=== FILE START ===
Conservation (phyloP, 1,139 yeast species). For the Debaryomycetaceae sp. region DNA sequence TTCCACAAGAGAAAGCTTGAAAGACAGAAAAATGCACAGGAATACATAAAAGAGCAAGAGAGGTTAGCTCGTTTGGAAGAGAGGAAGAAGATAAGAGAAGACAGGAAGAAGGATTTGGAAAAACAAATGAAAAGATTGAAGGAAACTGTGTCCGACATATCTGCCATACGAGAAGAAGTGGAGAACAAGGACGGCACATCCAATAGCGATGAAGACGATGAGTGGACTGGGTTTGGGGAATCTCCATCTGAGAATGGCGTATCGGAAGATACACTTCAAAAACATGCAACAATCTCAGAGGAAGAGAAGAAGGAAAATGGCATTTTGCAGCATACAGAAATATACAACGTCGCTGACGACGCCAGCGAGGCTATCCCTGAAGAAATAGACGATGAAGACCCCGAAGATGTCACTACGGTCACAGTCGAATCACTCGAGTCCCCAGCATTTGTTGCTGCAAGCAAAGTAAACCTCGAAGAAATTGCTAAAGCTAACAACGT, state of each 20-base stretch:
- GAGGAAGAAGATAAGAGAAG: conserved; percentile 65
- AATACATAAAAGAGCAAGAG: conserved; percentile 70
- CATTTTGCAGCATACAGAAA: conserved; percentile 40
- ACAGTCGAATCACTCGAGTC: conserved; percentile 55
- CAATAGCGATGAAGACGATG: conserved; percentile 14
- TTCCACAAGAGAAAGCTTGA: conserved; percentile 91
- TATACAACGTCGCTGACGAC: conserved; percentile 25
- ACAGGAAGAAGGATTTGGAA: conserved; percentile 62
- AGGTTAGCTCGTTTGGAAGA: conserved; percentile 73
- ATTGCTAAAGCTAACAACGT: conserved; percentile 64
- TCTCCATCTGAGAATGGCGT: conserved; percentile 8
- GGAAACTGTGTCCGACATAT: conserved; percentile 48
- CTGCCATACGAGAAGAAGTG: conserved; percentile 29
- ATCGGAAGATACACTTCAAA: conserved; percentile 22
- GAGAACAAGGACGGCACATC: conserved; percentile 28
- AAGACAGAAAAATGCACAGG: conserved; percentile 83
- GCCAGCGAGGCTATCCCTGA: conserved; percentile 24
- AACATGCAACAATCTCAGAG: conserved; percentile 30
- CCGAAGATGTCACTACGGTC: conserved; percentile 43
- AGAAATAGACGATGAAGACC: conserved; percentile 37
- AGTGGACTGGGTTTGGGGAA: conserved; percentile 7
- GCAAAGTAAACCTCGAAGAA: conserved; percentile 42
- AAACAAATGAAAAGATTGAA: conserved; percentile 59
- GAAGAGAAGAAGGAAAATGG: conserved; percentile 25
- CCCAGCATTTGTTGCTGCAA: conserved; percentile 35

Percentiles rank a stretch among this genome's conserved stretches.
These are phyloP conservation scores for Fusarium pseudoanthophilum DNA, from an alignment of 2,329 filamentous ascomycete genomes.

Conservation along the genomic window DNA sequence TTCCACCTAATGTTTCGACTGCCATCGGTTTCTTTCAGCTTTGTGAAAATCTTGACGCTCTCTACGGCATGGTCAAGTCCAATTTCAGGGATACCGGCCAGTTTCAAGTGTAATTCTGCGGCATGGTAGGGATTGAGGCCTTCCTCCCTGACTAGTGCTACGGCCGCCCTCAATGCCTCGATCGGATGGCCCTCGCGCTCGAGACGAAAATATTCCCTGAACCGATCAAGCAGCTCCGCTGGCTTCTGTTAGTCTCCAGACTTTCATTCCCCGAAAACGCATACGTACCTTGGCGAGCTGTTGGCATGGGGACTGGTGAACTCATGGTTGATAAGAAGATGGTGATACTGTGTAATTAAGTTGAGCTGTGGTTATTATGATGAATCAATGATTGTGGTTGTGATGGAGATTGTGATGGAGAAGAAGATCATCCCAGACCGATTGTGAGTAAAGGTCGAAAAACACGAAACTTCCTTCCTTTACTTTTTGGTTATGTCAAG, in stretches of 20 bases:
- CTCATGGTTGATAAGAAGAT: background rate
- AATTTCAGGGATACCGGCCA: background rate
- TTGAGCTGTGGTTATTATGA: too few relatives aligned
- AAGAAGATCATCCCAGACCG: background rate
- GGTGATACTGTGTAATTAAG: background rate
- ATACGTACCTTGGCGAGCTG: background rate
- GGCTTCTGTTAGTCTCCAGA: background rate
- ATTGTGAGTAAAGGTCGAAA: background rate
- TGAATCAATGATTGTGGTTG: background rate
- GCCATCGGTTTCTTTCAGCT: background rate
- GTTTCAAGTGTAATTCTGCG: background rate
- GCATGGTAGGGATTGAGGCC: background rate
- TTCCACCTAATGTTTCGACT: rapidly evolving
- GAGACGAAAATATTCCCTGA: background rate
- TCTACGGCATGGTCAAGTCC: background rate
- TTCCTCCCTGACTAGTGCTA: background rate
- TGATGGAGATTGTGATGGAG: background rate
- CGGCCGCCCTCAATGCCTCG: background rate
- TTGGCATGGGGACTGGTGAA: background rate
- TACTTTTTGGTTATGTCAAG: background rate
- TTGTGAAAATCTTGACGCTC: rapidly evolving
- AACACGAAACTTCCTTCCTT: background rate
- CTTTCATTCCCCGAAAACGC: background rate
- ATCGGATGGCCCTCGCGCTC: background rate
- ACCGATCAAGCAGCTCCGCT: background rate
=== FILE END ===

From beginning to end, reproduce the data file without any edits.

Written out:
Conservation (phyloP, 1,139 yeast species). For the Debaryomycetaceae sp. region DNA sequence TTCCACAAGAGAAAGCTTGAAAGACAGAAAAATGCACAGGAATACATAAAAGAGCAAGAGAGGTTAGCTCGTTTGGAAGAGAGGAAGAAGATAAGAGAAGACAGGAAGAAGGATTTGGAAAAACAAATGAAAAGATTGAAGGAAACTGTGTCCGACATATCTGCCATACGAGAAGAAGTGGAGAACAAGGACGGCACATCCAATAGCGATGAAGACGATGAGTGGACTGGGTTTGGGGAATCTCCATCTGAGAATGGCGTATCGGAAGATACACTTCAAAAACATGCAACAATCTCAGAGGAAGAGAAGAAGGAAAATGGCATTTTGCAGCATACAGAAATATACAACGTCGCTGACGACGCCAGCGAGGCTATCCCTGAAGAAATAGACGATGAAGACCCCGAAGATGTCACTACGGTCACAGTCGAATCACTCGAGTCCCCAGCATTTGTTGCTGCAAGCAAAGTAAACCTCGAAGAAATTGCTAAAGCTAACAACGT, state of each 20-base stretch:
- GAGGAAGAAGATAAGAGAAG: conserved; percentile 65
- AATACATAAAAGAGCAAGAG: conserved; percentile 70
- CATTTTGCAGCATACAGAAA: conserved; percentile 40
- ACAGTCGAATCACTCGAGTC: conserved; percentile 55
- CAATAGCGATGAAGACGATG: conserved; percentile 14
- TTCCACAAGAGAAAGCTTGA: conserved; percentile 91
- TATACAACGTCGCTGACGAC: conserved; percentile 25
- ACAGGAAGAAGGATTTGGAA: conserved; percentile 62
- AGGTTAGCTCGTTTGGAAGA: conserved; percentile 73
- ATTGCTAAAGCTAACAACGT: conserved; percentile 64
- TCTCCATCTGAGAATGGCGT: conserved; percentile 8
- GGAAACTGTGTCCGACATAT: conserved; percentile 48
- CTGCCATACGAGAAGAAGTG: conserved; percentile 29
- ATCGGAAGATACACTTCAAA: conserved; percentile 22
- GAGAACAAGGACGGCACATC: conserved; percentile 28
- AAGACAGAAAAATGCACAGG: conserved; percentile 83
- GCCAGCGAGGCTATCCCTGA: conserved; percentile 24
- AACATGCAACAATCTCAGAG: conserved; percentile 30
- CCGAAGATGTCACTACGGTC: conserved; percentile 43
- AGAAATAGACGATGAAGACC: conserved; percentile 37
- AGTGGACTGGGTTTGGGGAA: conserved; percentile 7
- GCAAAGTAAACCTCGAAGAA: conserved; percentile 42
- AAACAAATGAAAAGATTGAA: conserved; percentile 59
- GAAGAGAAGAAGGAAAATGG: conserved; percentile 25
- CCCAGCATTTGTTGCTGCAA: conserved; percentile 35

Percentiles rank a stretch among this genome's conserved stretches.
These are phyloP conservation scores for Fusarium pseudoanthophilum DNA, from an alignment of 2,329 filamentous ascomycete genomes.

Conservation along the genomic window DNA sequence TTCCACCTAATGTTTCGACTGCCATCGGTTTCTTTCAGCTTTGTGAAAATCTTGACGCTCTCTACGGCATGGTCAAGTCCAATTTCAGGGATACCGGCCAGTTTCAAGTGTAATTCTGCGGCATGGTAGGGATTGAGGCCTTCCTCCCTGACTAGTGCTACGGCCGCCCTCAATGCCTCGATCGGATGGCCCTCGCGCTCGAGACGAAAATATTCCCTGAACCGATCAAGCAGCTCCGCTGGCTTCTGTTAGTCTCCAGACTTTCATTCCCCGAAAACGCATACGTACCTTGGCGAGCTGTTGGCATGGGGACTGGTGAACTCATGGTTGATAAGAAGATGGTGATACTGTGTAATTAAGTTGAGCTGTGGTTATTATGATGAATCAATGATTGTGGTTGTGATGGAGATTGTGATGGAGAAGAAGATCATCCCAGACCGATTGTGAGTAAAGGTCGAAAAACACGAAACTTCCTTCCTTTACTTTTTGGTTATGTCAAG, in stretches of 20 bases:
- CTCATGGTTGATAAGAAGAT: background rate
- AATTTCAGGGATACCGGCCA: background rate
- TTGAGCTGTGGTTATTATGA: too few relatives aligned
- AAGAAGATCATCCCAGACCG: background rate
- GGTGATACTGTGTAATTAAG: background rate
- ATACGTACCTTGGCGAGCTG: background rate
- GGCTTCTGTTAGTCTCCAGA: background rate
- ATTGTGAGTAAAGGTCGAAA: background rate
- TGAATCAATGATTGTGGTTG: background rate
- GCCATCGGTTTCTTTCAGCT: background rate
- GTTTCAAGTGTAATTCTGCG: background rate
- GCATGGTAGGGATTGAGGCC: background rate
- TTCCACCTAATGTTTCGACT: rapidly evolving
- GAGACGAAAATATTCCCTGA: background rate
- TCTACGGCATGGTCAAGTCC: background rate
- TTCCTCCCTGACTAGTGCTA: background rate
- TGATGGAGATTGTGATGGAG: background rate
- CGGCCGCCCTCAATGCCTCG: background rate
- TTGGCATGGGGACTGGTGAA: background rate
- TACTTTTTGGTTATGTCAAG: background rate
- TTGTGAAAATCTTGACGCTC: rapidly evolving
- AACACGAAACTTCCTTCCTT: background rate
- CTTTCATTCCCCGAAAACGC: background rate
- ATCGGATGGCCCTCGCGCTC: background rate
- ACCGATCAAGCAGCTCCGCT: background rate